Book Reviews

The Etymologicon: A Circular Stroll Through the Hidden Connections of the English Language by Mark Forsyth

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List Price: £8.99

 

Paperback: 272 Pages.

Published: 06 June 2013 by Icon Books Ltd

ISBN: 1848314531

EAN: 9781848314535

What is the actual connection between disgruntled and gruntled? What links church organs to organised crime, California to the Caliphate, or brackets to codpieces? The Etymologicon springs from Mark Forsyth's Inky Fool blog on the strange connections between words. It's an occasionally ribald, frequently witty and unerringly erudite guided tour of the secret labyrinth that lurks beneath the English language, taking in monks and monkeys, film buffs and buffaloes, and explaining precisely what the Rolling Stones have to do with gardening.

Reviews

5.0 Stars5.0 Stars5.0 Stars5.0 Stars5.0 Stars  by Anne

Addictive reading

There is no real logic to this book. It moves from one word or historical fact on to another in a seemingly random fashion following one connection or peripheral idea and then linking to another. This means that it is not a reference book but just an interesting collection of facts for those of us who love words. I found it extremely enjoyable and very interesting because the author often delves back to the origin of words and then shows how they link to others. He also gives us bits of historical facts about how words were originally used and then how they have changed to be used as we do today.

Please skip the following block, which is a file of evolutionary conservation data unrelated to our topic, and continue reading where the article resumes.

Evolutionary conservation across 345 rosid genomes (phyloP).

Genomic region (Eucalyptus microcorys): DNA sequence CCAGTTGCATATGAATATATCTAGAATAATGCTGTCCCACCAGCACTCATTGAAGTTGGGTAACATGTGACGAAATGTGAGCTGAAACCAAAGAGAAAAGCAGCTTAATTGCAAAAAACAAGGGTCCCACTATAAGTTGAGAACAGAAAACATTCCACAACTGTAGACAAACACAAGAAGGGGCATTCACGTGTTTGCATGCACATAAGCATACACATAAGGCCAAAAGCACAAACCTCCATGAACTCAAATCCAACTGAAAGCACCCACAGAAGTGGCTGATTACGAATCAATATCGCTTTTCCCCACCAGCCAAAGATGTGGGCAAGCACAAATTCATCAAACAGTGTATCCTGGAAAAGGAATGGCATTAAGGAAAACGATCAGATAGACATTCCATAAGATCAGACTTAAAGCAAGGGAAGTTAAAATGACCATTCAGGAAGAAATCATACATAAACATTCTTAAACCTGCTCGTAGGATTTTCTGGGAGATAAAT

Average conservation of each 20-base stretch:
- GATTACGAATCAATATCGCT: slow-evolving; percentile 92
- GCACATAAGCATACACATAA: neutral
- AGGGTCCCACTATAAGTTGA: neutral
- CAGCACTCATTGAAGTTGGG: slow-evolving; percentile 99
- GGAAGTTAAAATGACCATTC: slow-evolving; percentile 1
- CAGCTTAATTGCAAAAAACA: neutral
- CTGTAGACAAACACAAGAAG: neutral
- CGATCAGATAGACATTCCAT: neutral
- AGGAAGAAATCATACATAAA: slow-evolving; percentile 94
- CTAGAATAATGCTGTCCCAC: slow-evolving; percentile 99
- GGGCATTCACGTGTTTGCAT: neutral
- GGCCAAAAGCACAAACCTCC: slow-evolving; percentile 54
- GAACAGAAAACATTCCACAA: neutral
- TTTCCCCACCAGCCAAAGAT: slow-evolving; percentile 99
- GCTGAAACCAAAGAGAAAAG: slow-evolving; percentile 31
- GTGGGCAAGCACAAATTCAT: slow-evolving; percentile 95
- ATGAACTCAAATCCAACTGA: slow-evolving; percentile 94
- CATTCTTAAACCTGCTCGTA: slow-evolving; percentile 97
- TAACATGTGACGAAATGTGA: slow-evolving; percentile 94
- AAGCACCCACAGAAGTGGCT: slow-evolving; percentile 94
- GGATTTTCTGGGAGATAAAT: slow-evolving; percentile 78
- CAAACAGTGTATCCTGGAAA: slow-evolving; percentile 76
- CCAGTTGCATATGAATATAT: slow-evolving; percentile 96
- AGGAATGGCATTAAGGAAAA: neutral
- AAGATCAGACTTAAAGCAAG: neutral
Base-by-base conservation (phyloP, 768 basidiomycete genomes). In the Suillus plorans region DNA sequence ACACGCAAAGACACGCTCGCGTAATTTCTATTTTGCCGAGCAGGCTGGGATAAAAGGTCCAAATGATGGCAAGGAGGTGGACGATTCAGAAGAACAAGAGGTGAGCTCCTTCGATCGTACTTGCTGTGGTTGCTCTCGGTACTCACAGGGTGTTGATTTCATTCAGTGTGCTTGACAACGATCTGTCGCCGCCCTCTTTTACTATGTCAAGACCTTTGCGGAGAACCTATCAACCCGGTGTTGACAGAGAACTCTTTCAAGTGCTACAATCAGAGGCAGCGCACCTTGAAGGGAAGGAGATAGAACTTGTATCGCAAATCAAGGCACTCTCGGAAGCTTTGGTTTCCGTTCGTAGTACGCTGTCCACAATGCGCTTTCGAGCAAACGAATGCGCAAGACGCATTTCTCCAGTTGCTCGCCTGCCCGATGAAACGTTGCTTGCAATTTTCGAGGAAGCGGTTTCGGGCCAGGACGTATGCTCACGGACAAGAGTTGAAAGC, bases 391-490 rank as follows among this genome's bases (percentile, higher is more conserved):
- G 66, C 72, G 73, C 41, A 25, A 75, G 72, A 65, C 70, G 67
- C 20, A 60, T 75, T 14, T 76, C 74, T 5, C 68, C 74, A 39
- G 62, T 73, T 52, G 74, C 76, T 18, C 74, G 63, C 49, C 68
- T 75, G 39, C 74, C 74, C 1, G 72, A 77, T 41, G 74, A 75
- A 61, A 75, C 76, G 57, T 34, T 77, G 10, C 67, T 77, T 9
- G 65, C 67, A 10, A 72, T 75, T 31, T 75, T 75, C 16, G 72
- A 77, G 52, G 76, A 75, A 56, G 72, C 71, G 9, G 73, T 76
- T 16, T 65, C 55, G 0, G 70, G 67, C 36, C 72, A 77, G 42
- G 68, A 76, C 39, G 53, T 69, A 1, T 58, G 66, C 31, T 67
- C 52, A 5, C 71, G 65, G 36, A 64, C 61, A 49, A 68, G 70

I wouldn't read this book all in one go because there is just so much information to take in. It is best consumed in chunks - at least that was my theory, but I found it almost impossible to put it down because I wanted to see his next link. This did mean that I read large sections and then couldn't really remember how things connected - but I did, very much, enjoy it when reading it.

You are not going to finish by knowing anything at all useful. You also won't know anything in depth - to do that you will have to read something more scholarly. What you do end up with is a very enjoyable read, wallowing in words and meanings and picking up little snippets of information about words, their meaning and their history as you go.

 
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